Visitors to the ever-popular Paradise area at Mount Rainier National Park might have a new transportation option in the coming decade.
The National Park Service is in early consideration to look into funding infrastructure for a segmented bus shuttle system that would take visitors up to the 5,400-foot elevation visitor center, which plays host to sight-seeing and recreation.
This option is being considered among other improvements as part of the National Park’s three-phase Visitor Use Management Plan for the Nisqually-to-Paradise corridor. The plan looks to develop strategies to reduce congestion and traffic, improve visitors’ experiences at the park and preserve the history and environment along the most used corridor in Mount Rainier National Park.
The corridor’s Visitor Use Management Plan is currently in the second phase where National Park staff are considering potential comprehensive strategies while requesting feedback from the public.
Last summer, staff solicited suggestions from more than 1,000 visitors about ideas to help the corridor. Highlighted issues from those surveys included entrance station lines, roadway and parking lot congestion, impacts to alpine meadows, staffing levels and a lack of facilities and services.
National Park staff told the public during a virtual planning meeting last Thursday that they were considering the option of a shuttle system. Two routes were being considered: either a route from Cougar Rock Campground to the Paradise visitor center, or a route along lower Paradise Valley Road that would loop around the Paradise area.
Staff say both route ideas would help to reduce congestion and traffic at the visitor center, which is often overflowing with cars during warm summer weekends. Often during those times, there will be more people parked along Paradise Valley Road than at any other lot in the park, said Rachel Collins, project manager with National Park Service.
“This one is an investment,” she said. “And there is a limited amount of park resources to invest in high-cost strategies, and this is one of the higher cost strategies that we’re considering at this time. We want to be really, really thoughtful in how we analyze that option, thoughtful as we consider who would use it and how people would use it to make sure that investment is something people find really desirable and we think would be very effective in mitigating some of the issues.”
While shuttles might be effective at limiting the number of cars parked alongside high-traffic park roads, staff acknowledged the proposed routes would be a large time commitment for passengers.
A round trip on the longest route (Cougar Rock) would run 70 minutes, though possibly longer, and shuttle frequency on either route would run 20 to 40 minutes. For comparison, shuttles at Zion National Park — which sees more than 6.3 million riders annually — arrive at the visitor center every six to 10 minutes, though the buses drive on shorter shuttle-only scenic roads.
“I think another key component to think about here is that the Nisqually road — the road to Paradise — was one of the first roads established in the National Park Service system. And, at the risk of sounding cliche, it was meant to be driven,” Collins said. “To some extent, we changed the nature of that roadway when we take private vehicles off of it, and the cultural resources and as part of the Mount Rainier story.”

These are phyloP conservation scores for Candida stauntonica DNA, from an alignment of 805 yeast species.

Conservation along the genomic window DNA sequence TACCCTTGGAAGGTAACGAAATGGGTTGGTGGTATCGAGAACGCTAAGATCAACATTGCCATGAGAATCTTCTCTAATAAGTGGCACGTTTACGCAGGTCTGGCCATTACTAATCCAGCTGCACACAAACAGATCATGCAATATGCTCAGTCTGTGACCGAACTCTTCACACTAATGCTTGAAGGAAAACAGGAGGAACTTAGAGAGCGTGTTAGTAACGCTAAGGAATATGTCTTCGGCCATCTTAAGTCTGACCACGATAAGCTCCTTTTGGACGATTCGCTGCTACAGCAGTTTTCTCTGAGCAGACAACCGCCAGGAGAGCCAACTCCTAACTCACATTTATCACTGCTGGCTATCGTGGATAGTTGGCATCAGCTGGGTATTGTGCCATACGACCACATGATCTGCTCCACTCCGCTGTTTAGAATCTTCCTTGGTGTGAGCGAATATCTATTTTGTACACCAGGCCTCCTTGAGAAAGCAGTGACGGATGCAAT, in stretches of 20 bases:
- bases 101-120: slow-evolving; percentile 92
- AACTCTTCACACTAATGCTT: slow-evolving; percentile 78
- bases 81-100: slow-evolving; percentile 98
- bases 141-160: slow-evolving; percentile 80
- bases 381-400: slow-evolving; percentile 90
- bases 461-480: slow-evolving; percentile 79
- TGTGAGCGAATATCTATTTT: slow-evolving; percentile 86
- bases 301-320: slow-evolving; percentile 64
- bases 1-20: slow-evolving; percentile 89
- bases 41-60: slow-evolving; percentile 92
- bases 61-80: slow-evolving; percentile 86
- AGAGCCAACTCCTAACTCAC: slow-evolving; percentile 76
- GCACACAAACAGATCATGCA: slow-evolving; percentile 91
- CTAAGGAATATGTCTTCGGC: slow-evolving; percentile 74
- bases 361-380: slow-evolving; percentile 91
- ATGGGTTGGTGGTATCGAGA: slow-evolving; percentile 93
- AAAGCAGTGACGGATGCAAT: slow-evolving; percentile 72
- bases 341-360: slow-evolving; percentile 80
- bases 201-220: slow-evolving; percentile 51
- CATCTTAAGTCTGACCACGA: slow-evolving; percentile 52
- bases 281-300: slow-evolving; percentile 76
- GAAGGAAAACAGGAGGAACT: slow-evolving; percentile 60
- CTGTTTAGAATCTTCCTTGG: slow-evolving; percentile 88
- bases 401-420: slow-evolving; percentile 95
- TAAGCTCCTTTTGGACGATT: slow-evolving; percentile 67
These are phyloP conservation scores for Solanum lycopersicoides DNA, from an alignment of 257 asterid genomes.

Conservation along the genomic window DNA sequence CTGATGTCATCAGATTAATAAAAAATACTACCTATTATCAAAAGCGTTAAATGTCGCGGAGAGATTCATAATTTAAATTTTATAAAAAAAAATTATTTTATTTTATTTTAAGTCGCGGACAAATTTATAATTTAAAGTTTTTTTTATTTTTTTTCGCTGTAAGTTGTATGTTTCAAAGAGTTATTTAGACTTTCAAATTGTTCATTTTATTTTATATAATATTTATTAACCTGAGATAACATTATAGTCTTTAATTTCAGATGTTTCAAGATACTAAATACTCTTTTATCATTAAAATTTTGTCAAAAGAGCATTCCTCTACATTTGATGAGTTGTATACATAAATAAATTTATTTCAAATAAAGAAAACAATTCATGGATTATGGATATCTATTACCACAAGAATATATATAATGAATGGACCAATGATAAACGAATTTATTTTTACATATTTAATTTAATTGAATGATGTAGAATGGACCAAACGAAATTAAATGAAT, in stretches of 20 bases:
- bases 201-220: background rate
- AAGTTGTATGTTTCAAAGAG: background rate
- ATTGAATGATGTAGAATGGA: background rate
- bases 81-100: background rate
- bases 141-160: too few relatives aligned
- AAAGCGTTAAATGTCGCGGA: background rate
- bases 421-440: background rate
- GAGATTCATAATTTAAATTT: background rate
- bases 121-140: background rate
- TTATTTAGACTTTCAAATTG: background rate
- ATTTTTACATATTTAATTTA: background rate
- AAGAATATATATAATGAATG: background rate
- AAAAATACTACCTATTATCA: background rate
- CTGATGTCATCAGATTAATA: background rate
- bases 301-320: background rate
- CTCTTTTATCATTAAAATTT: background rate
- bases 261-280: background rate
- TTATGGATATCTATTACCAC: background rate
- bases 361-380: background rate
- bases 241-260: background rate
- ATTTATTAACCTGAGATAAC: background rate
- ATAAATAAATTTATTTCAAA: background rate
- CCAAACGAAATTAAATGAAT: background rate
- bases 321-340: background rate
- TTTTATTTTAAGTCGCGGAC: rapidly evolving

Having the National Park Service operating a parkwide shuttle service, Collins said, would just not be feasibly or financially possible without partners. It also wouldn’t be realistic to go shuttle-only on all park roads, especially since Mount Rainier sees more than 2 million visitors each year, according to its website.
Shuttle systems are also rarely ever implemented for national parks unless conditions and the environment make them possible.
Visit Rainier, a nonprofit independent of the park, says most visitors without their own vehicle opt for vehicle rental companies and private group tours. But even those can get costly and demand can be high.
There are currently no public shuttles operated in the park.
In addition to the shuttle idea, National Park staff are also considering strategies including an online reservation or timed-entry system, stimulating winter visitation and recreation to offload summer visitation, making improvements to Cougar Rock picnic area and Paradise and opening up part of Westside Road, which is currently closed to private vehicles.
Each of these will be evaluated based on their viability, feasibility and desirability.
Some of these strategies may help to allure people away from Paradise and to lesser-known areas along the Nisqually corridor. A reservation system for entrance into certain portions of the park would also help parking at the upper roads at Paradise.
National Park Service staff will be soliciting feedback on these strategies from now through Sept. 14. Visit www.parkplanning.nps.gov to provide feedback and learn more about the proposed strategies.
“Visitors currently experience wait times of more than an hour to enter the park through the Nisqually Entrance Station on busy days, causing congestion both inside and outside of the park. Roadway congestion also occurs within the park at popular trailheads, which leads to parking in undesignated areas and pedestrian safety concerns due to limited roadway visibility,” the plan’s website reads.